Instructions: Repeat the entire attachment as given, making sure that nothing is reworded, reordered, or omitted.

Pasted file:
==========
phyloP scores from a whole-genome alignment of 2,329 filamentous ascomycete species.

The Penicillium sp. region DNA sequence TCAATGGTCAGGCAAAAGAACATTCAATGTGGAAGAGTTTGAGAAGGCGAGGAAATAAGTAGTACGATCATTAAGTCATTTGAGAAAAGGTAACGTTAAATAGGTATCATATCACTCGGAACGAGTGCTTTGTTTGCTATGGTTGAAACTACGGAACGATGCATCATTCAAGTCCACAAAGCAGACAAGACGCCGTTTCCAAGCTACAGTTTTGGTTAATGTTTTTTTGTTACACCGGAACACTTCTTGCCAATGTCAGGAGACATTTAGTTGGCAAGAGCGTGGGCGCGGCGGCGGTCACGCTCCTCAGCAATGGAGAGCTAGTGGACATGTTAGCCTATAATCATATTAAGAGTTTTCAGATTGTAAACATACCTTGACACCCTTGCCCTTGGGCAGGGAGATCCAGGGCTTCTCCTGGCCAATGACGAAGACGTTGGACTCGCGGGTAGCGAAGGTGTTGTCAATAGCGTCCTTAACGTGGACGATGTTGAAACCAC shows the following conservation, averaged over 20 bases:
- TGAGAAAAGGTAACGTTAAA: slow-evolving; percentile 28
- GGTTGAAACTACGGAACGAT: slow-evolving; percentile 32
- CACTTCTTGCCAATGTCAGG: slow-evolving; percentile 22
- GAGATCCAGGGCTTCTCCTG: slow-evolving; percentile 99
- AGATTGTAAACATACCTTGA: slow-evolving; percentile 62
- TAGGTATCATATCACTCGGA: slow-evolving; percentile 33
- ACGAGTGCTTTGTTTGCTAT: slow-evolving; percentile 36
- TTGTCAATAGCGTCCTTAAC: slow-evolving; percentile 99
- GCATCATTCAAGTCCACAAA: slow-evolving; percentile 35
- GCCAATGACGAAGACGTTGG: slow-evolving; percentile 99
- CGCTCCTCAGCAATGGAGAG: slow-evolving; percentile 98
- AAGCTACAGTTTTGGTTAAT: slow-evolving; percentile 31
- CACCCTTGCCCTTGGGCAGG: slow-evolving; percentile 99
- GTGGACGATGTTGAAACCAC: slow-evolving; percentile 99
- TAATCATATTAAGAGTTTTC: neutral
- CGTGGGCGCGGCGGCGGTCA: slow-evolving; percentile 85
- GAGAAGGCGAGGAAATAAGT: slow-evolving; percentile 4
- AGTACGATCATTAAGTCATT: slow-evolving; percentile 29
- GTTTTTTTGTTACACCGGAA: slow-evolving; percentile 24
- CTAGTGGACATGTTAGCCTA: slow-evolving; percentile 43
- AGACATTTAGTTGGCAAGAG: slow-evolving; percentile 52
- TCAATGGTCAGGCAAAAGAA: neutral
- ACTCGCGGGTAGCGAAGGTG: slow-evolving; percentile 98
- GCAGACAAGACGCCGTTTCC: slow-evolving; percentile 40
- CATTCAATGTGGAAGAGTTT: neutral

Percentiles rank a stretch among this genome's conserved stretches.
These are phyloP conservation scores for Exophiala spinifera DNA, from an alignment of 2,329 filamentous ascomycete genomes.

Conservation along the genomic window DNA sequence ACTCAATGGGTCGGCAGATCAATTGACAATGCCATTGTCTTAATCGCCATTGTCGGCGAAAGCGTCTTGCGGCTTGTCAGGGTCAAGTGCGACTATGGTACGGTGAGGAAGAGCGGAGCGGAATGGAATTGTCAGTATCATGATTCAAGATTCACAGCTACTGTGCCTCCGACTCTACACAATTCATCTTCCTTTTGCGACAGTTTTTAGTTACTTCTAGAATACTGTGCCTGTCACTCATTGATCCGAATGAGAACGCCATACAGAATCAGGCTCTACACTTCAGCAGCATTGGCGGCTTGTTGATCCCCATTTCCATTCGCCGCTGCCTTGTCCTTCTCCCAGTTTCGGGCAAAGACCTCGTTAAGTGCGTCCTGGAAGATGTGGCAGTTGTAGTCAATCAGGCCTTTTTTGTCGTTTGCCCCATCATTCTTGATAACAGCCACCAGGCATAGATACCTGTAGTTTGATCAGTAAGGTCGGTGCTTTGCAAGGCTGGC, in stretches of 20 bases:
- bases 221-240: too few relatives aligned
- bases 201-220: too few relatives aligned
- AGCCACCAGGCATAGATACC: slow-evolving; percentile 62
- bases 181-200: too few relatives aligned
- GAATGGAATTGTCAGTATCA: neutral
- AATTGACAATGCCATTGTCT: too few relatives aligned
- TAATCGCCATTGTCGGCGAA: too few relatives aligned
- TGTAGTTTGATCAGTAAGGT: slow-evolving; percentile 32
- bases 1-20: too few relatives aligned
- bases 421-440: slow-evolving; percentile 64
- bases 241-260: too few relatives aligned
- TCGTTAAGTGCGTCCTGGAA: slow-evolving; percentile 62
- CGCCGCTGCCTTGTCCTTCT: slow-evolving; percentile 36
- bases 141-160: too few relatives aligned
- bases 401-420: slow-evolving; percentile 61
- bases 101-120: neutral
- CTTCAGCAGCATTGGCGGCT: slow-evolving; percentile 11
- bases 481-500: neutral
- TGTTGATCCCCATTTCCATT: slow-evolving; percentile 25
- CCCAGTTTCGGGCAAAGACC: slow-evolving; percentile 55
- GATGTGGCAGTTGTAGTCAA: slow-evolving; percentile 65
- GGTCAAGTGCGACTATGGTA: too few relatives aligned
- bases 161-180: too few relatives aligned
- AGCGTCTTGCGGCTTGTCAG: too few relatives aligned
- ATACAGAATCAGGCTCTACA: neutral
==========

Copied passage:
phyloP scores from a whole-genome alignment of 2,329 filamentous ascomycete species.

The Penicillium sp. region DNA sequence TCAATGGTCAGGCAAAAGAACATTCAATGTGGAAGAGTTTGAGAAGGCGAGGAAATAAGTAGTACGATCATTAAGTCATTTGAGAAAAGGTAACGTTAAATAGGTATCATATCACTCGGAACGAGTGCTTTGTTTGCTATGGTTGAAACTACGGAACGATGCATCATTCAAGTCCACAAAGCAGACAAGACGCCGTTTCCAAGCTACAGTTTTGGTTAATGTTTTTTTGTTACACCGGAACACTTCTTGCCAATGTCAGGAGACATTTAGTTGGCAAGAGCGTGGGCGCGGCGGCGGTCACGCTCCTCAGCAATGGAGAGCTAGTGGACATGTTAGCCTATAATCATATTAAGAGTTTTCAGATTGTAAACATACCTTGACACCCTTGCCCTTGGGCAGGGAGATCCAGGGCTTCTCCTGGCCAATGACGAAGACGTTGGACTCGCGGGTAGCGAAGGTGTTGTCAATAGCGTCCTTAACGTGGACGATGTTGAAACCAC shows the following conservation, averaged over 20 bases:
- TGAGAAAAGGTAACGTTAAA: slow-evolving; percentile 28
- GGTTGAAACTACGGAACGAT: slow-evolving; percentile 32
- CACTTCTTGCCAATGTCAGG: slow-evolving; percentile 22
- GAGATCCAGGGCTTCTCCTG: slow-evolving; percentile 99
- AGATTGTAAACATACCTTGA: slow-evolving; percentile 62
- TAGGTATCATATCACTCGGA: slow-evolving; percentile 33
- ACGAGTGCTTTGTTTGCTAT: slow-evolving; percentile 36
- TTGTCAATAGCGTCCTTAAC: slow-evolving; percentile 99
- GCATCATTCAAGTCCACAAA: slow-evolving; percentile 35
- GCCAATGACGAAGACGTTGG: slow-evolving; percentile 99
- CGCTCCTCAGCAATGGAGAG: slow-evolving; percentile 98
- AAGCTACAGTTTTGGTTAAT: slow-evolving; percentile 31
- CACCCTTGCCCTTGGGCAGG: slow-evolving; percentile 99
- GTGGACGATGTTGAAACCAC: slow-evolving; percentile 99
- TAATCATATTAAGAGTTTTC: neutral
- CGTGGGCGCGGCGGCGGTCA: slow-evolving; percentile 85
- GAGAAGGCGAGGAAATAAGT: slow-evolving; percentile 4
- AGTACGATCATTAAGTCATT: slow-evolving; percentile 29
- GTTTTTTTGTTACACCGGAA: slow-evolving; percentile 24
- CTAGTGGACATGTTAGCCTA: slow-evolving; percentile 43
- AGACATTTAGTTGGCAAGAG: slow-evolving; percentile 52
- TCAATGGTCAGGCAAAAGAA: neutral
- ACTCGCGGGTAGCGAAGGTG: slow-evolving; percentile 98
- GCAGACAAGACGCCGTTTCC: slow-evolving; percentile 40
- CATTCAATGTGGAAGAGTTT: neutral

Percentiles rank a stretch among this genome's conserved stretches.
These are phyloP conservation scores for Exophiala spinifera DNA, from an alignment of 2,329 filamentous ascomycete genomes.

Conservation along the genomic window DNA sequence ACTCAATGGGTCGGCAGATCAATTGACAATGCCATTGTCTTAATCGCCATTGTCGGCGAAAGCGTCTTGCGGCTTGTCAGGGTCAAGTGCGACTATGGTACGGTGAGGAAGAGCGGAGCGGAATGGAATTGTCAGTATCATGATTCAAGATTCACAGCTACTGTGCCTCCGACTCTACACAATTCATCTTCCTTTTGCGACAGTTTTTAGTTACTTCTAGAATACTGTGCCTGTCACTCATTGATCCGAATGAGAACGCCATACAGAATCAGGCTCTACACTTCAGCAGCATTGGCGGCTTGTTGATCCCCATTTCCATTCGCCGCTGCCTTGTCCTTCTCCCAGTTTCGGGCAAAGACCTCGTTAAGTGCGTCCTGGAAGATGTGGCAGTTGTAGTCAATCAGGCCTTTTTTGTCGTTTGCCCCATCATTCTTGATAACAGCCACCAGGCATAGATACCTGTAGTTTGATCAGTAAGGTCGGTGCTTTGCAAGGCTGGC, in stretches of 20 bases:
- bases 221-240: too few relatives aligned
- bases 201-220: too few relatives aligned
- AGCCACCAGGCATAGATACC: slow-evolving; percentile 62
- bases 181-200: too few relatives aligned
- GAATGGAATTGTCAGTATCA: neutral
- AATTGACAATGCCATTGTCT: too few relatives aligned
- TAATCGCCATTGTCGGCGAA: too few relatives aligned
- TGTAGTTTGATCAGTAAGGT: slow-evolving; percentile 32
- bases 1-20: too few relatives aligned
- bases 421-440: slow-evolving; percentile 64
- bases 241-260: too few relatives aligned
- TCGTTAAGTGCGTCCTGGAA: slow-evolving; percentile 62
- CGCCGCTGCCTTGTCCTTCT: slow-evolving; percentile 36
- bases 141-160: too few relatives aligned
- bases 401-420: slow-evolving; percentile 61
- bases 101-120: neutral
- CTTCAGCAGCATTGGCGGCT: slow-evolving; percentile 11
- bases 481-500: neutral
- TGTTGATCCCCATTTCCATT: slow-evolving; percentile 25
- CCCAGTTTCGGGCAAAGACC: slow-evolving; percentile 55
- GATGTGGCAGTTGTAGTCAA: slow-evolving; percentile 65
- GGTCAAGTGCGACTATGGTA: too few relatives aligned
- bases 161-180: too few relatives aligned
- AGCGTCTTGCGGCTTGTCAG: too few relatives aligned
- ATACAGAATCAGGCTCTACA: neutral